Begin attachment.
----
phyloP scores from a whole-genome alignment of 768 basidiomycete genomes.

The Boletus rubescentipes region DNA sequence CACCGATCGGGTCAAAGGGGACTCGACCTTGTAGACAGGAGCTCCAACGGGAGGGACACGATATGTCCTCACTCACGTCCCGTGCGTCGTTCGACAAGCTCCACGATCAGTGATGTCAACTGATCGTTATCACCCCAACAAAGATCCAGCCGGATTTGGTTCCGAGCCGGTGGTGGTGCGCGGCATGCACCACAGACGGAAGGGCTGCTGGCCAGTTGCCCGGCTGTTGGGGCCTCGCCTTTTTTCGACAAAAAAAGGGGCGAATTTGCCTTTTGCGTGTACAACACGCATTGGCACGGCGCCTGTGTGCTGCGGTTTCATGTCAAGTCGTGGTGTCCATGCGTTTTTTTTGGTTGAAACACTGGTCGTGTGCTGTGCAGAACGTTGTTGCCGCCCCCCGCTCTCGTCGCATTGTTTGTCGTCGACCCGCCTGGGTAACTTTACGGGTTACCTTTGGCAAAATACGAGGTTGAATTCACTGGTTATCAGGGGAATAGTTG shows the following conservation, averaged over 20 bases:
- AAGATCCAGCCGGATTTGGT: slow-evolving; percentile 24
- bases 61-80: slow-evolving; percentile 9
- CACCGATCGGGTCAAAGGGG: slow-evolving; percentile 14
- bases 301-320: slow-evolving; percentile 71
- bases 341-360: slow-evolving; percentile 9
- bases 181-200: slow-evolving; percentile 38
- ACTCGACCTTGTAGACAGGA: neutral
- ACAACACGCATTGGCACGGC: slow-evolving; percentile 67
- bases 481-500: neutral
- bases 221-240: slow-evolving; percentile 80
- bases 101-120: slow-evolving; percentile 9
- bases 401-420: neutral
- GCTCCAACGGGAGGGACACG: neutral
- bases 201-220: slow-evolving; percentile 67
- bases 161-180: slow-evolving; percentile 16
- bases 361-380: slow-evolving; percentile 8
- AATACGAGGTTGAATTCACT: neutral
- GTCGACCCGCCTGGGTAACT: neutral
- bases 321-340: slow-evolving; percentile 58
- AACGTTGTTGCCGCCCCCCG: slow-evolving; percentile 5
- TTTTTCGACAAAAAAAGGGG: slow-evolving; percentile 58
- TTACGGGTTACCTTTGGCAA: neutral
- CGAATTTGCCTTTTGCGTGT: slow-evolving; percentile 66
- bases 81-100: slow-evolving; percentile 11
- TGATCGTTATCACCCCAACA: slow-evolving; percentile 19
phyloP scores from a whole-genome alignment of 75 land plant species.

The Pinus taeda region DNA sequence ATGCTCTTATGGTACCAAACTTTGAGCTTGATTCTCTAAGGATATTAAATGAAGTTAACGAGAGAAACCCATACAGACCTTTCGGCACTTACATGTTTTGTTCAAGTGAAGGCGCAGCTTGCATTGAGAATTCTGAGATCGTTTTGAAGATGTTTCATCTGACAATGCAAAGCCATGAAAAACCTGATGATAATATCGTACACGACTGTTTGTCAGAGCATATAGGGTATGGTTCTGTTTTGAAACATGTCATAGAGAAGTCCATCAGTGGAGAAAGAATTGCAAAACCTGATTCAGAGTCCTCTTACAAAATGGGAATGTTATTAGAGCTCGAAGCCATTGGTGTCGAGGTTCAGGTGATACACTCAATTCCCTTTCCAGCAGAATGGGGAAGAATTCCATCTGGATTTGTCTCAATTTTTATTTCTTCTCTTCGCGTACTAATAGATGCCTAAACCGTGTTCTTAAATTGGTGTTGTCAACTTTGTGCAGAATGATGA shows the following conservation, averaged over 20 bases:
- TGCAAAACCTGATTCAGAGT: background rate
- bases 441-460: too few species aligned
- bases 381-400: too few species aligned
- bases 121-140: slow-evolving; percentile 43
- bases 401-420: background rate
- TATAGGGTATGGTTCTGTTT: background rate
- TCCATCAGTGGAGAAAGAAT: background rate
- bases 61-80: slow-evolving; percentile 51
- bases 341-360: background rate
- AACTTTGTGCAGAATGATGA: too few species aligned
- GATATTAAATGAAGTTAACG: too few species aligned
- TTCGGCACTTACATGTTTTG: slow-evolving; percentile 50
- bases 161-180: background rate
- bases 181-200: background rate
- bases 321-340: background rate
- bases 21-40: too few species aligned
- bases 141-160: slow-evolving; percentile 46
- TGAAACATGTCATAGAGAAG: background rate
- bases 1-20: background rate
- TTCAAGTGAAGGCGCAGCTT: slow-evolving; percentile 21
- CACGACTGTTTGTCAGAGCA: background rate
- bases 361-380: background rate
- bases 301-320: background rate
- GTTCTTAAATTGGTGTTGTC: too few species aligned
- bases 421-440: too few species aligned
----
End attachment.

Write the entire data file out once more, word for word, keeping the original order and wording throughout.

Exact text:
phyloP scores from a whole-genome alignment of 768 basidiomycete genomes.

The Boletus rubescentipes region DNA sequence CACCGATCGGGTCAAAGGGGACTCGACCTTGTAGACAGGAGCTCCAACGGGAGGGACACGATATGTCCTCACTCACGTCCCGTGCGTCGTTCGACAAGCTCCACGATCAGTGATGTCAACTGATCGTTATCACCCCAACAAAGATCCAGCCGGATTTGGTTCCGAGCCGGTGGTGGTGCGCGGCATGCACCACAGACGGAAGGGCTGCTGGCCAGTTGCCCGGCTGTTGGGGCCTCGCCTTTTTTCGACAAAAAAAGGGGCGAATTTGCCTTTTGCGTGTACAACACGCATTGGCACGGCGCCTGTGTGCTGCGGTTTCATGTCAAGTCGTGGTGTCCATGCGTTTTTTTTGGTTGAAACACTGGTCGTGTGCTGTGCAGAACGTTGTTGCCGCCCCCCGCTCTCGTCGCATTGTTTGTCGTCGACCCGCCTGGGTAACTTTACGGGTTACCTTTGGCAAAATACGAGGTTGAATTCACTGGTTATCAGGGGAATAGTTG shows the following conservation, averaged over 20 bases:
- AAGATCCAGCCGGATTTGGT: slow-evolving; percentile 24
- bases 61-80: slow-evolving; percentile 9
- CACCGATCGGGTCAAAGGGG: slow-evolving; percentile 14
- bases 301-320: slow-evolving; percentile 71
- bases 341-360: slow-evolving; percentile 9
- bases 181-200: slow-evolving; percentile 38
- ACTCGACCTTGTAGACAGGA: neutral
- ACAACACGCATTGGCACGGC: slow-evolving; percentile 67
- bases 481-500: neutral
- bases 221-240: slow-evolving; percentile 80
- bases 101-120: slow-evolving; percentile 9
- bases 401-420: neutral
- GCTCCAACGGGAGGGACACG: neutral
- bases 201-220: slow-evolving; percentile 67
- bases 161-180: slow-evolving; percentile 16
- bases 361-380: slow-evolving; percentile 8
- AATACGAGGTTGAATTCACT: neutral
- GTCGACCCGCCTGGGTAACT: neutral
- bases 321-340: slow-evolving; percentile 58
- AACGTTGTTGCCGCCCCCCG: slow-evolving; percentile 5
- TTTTTCGACAAAAAAAGGGG: slow-evolving; percentile 58
- TTACGGGTTACCTTTGGCAA: neutral
- CGAATTTGCCTTTTGCGTGT: slow-evolving; percentile 66
- bases 81-100: slow-evolving; percentile 11
- TGATCGTTATCACCCCAACA: slow-evolving; percentile 19
phyloP scores from a whole-genome alignment of 75 land plant species.

The Pinus taeda region DNA sequence ATGCTCTTATGGTACCAAACTTTGAGCTTGATTCTCTAAGGATATTAAATGAAGTTAACGAGAGAAACCCATACAGACCTTTCGGCACTTACATGTTTTGTTCAAGTGAAGGCGCAGCTTGCATTGAGAATTCTGAGATCGTTTTGAAGATGTTTCATCTGACAATGCAAAGCCATGAAAAACCTGATGATAATATCGTACACGACTGTTTGTCAGAGCATATAGGGTATGGTTCTGTTTTGAAACATGTCATAGAGAAGTCCATCAGTGGAGAAAGAATTGCAAAACCTGATTCAGAGTCCTCTTACAAAATGGGAATGTTATTAGAGCTCGAAGCCATTGGTGTCGAGGTTCAGGTGATACACTCAATTCCCTTTCCAGCAGAATGGGGAAGAATTCCATCTGGATTTGTCTCAATTTTTATTTCTTCTCTTCGCGTACTAATAGATGCCTAAACCGTGTTCTTAAATTGGTGTTGTCAACTTTGTGCAGAATGATGA shows the following conservation, averaged over 20 bases:
- TGCAAAACCTGATTCAGAGT: background rate
- bases 441-460: too few species aligned
- bases 381-400: too few species aligned
- bases 121-140: slow-evolving; percentile 43
- bases 401-420: background rate
- TATAGGGTATGGTTCTGTTT: background rate
- TCCATCAGTGGAGAAAGAAT: background rate
- bases 61-80: slow-evolving; percentile 51
- bases 341-360: background rate
- AACTTTGTGCAGAATGATGA: too few species aligned
- GATATTAAATGAAGTTAACG: too few species aligned
- TTCGGCACTTACATGTTTTG: slow-evolving; percentile 50
- bases 161-180: background rate
- bases 181-200: background rate
- bases 321-340: background rate
- bases 21-40: too few species aligned
- bases 141-160: slow-evolving; percentile 46
- TGAAACATGTCATAGAGAAG: background rate
- bases 1-20: background rate
- TTCAAGTGAAGGCGCAGCTT: slow-evolving; percentile 21
- CACGACTGTTTGTCAGAGCA: background rate
- bases 361-380: background rate
- bases 301-320: background rate
- GTTCTTAAATTGGTGTTGTC: too few species aligned
- bases 421-440: too few species aligned